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Daisy Jones and the Six by Taylor Jenkins Reid. This was a fun light read. It’s written in the form of a long interview with all the band members, agents, producers etc.. so it was like a long people magazine article. But despite the simple style and the stock 70s stereotypes, you are cheering for Daisy by the end. The best part was the differences in how people view the same events. The downside to the structure is there are no scenes that draw you in the way a novel normally does. Title links to a review.
Recipe For A Perfect Wife by Karma Brown. Canadian. I enjoyed this book. I liked the set up and I liked the connection between the two women living 60 years apart. It was interesting to see how things have changed and yet in many ways stayed the same for women within the expectations of marriage and family. I also liked that neither woman was a victim, each found a way to make her own situation better, albeit in very different ways. I also liked the way the recipes were used link the women together.
Tell Me I’m Wrong by Adam Croft. I’m almost wordless, but not in a good way. I’m actually confused. Adam Croft is, if not the biggest selling indie author in the world, then close to it. He has sold millions of books, and this book is one of his top sellers. It is also, quite frankly, the worst book I have ever read. It was like reading a long repetitive synopsis of a very simplistic book. The characters didn’t even have enough dimension to be flat. I read the whole thing in under 2 hours. So how is he such an incredible success???? On Goodreads there are many people who feel like I do. There are equally many many people who think it was incredible….. I’m at a loss. The title links to the goodreads reviews.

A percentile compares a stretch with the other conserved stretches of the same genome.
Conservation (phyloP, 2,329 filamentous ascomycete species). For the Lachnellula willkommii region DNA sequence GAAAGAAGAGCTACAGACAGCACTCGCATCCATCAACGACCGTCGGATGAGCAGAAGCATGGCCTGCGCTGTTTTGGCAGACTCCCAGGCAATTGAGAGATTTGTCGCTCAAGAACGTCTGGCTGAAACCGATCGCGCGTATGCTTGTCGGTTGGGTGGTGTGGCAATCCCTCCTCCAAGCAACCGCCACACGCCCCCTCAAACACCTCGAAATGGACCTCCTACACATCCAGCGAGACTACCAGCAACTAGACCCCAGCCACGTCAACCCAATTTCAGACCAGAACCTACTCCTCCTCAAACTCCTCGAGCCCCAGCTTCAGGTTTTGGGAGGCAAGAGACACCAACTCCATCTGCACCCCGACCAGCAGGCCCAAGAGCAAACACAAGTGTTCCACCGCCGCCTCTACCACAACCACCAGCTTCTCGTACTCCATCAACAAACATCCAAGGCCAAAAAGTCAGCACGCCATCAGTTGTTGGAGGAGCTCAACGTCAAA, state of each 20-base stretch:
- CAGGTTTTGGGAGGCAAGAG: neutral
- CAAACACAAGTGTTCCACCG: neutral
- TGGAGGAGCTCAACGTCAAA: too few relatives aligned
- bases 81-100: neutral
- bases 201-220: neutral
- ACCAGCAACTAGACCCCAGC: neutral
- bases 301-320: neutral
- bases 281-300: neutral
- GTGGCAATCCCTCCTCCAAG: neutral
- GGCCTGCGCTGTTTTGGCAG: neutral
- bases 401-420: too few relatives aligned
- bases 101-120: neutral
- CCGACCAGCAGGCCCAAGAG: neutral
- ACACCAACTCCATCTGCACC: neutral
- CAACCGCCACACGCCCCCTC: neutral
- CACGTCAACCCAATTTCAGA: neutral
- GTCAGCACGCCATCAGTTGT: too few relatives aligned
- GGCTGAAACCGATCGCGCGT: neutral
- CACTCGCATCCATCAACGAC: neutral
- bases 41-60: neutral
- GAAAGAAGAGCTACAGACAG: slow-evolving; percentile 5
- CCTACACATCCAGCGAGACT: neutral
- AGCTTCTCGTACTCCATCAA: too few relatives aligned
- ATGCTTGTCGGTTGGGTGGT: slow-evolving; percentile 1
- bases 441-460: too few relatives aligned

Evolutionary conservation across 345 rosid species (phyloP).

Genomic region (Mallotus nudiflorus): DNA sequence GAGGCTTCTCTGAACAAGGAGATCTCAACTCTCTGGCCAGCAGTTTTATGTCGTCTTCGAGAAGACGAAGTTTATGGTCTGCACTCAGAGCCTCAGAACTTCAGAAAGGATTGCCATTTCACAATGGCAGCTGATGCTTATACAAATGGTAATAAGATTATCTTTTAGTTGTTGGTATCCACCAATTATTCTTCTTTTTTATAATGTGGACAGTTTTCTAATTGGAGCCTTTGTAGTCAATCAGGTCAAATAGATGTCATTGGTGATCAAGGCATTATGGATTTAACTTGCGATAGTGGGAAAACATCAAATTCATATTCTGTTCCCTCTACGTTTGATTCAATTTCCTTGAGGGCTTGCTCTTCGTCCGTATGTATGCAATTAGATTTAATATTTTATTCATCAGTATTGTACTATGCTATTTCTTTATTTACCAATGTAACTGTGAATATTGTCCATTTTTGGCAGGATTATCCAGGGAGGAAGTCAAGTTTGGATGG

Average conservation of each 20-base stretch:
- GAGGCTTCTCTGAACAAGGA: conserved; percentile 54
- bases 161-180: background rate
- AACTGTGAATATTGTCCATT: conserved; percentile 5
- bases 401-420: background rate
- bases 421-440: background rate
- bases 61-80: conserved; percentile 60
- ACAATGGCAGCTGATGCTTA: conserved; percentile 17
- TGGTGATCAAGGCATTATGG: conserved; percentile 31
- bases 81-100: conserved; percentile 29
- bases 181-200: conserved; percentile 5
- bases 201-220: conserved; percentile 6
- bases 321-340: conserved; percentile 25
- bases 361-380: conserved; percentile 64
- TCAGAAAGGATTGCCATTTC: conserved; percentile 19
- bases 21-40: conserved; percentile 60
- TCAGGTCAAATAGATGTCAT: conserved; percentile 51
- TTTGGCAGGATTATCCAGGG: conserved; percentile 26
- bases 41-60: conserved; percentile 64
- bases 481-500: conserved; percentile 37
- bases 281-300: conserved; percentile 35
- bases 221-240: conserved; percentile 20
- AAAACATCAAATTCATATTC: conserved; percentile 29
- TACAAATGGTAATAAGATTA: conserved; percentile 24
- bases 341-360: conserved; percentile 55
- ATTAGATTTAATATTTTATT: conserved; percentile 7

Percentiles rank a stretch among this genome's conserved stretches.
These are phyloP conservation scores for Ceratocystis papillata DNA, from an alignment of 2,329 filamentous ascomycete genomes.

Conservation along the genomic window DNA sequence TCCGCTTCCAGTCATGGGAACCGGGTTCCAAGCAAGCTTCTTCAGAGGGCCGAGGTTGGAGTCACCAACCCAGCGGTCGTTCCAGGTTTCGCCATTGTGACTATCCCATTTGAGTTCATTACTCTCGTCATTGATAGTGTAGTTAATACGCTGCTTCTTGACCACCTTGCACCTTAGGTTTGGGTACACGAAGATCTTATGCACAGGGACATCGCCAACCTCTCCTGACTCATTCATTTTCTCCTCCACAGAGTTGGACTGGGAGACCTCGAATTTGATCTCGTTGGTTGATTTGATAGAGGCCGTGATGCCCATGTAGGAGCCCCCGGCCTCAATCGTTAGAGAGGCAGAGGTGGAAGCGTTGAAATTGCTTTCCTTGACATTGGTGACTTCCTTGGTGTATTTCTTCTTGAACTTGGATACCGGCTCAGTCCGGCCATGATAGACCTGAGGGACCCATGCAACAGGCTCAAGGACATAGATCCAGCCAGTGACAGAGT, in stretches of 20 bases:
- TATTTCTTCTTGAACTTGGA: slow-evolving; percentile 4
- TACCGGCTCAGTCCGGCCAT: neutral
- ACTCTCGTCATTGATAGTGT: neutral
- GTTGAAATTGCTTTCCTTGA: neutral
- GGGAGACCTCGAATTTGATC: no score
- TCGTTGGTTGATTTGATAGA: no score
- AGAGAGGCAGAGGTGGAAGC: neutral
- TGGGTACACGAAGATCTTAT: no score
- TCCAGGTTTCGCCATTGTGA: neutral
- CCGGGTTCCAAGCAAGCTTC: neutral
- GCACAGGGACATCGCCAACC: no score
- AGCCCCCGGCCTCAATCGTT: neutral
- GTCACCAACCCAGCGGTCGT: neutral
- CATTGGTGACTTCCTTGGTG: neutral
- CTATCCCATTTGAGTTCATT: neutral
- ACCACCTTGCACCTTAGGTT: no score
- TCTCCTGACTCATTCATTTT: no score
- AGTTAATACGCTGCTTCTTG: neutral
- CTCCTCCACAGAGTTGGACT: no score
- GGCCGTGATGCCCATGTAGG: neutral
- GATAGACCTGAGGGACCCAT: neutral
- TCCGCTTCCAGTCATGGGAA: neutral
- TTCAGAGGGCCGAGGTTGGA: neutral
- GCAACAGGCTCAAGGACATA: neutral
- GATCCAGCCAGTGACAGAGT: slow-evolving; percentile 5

Daily Rituals Woman at Work by Mason Currey. This is one of those books that’s like a bag of potato chips, you can just dip in and have a bit or handful. Yummy in the moment, but not really nutritious. I always read these things looking for the formula that will work for me, but ultimately it all comes down to finding your own creative path and rituals. What others do is not that much of a help.
Atomic Habits by James Clear. A really really excellent book on habit change.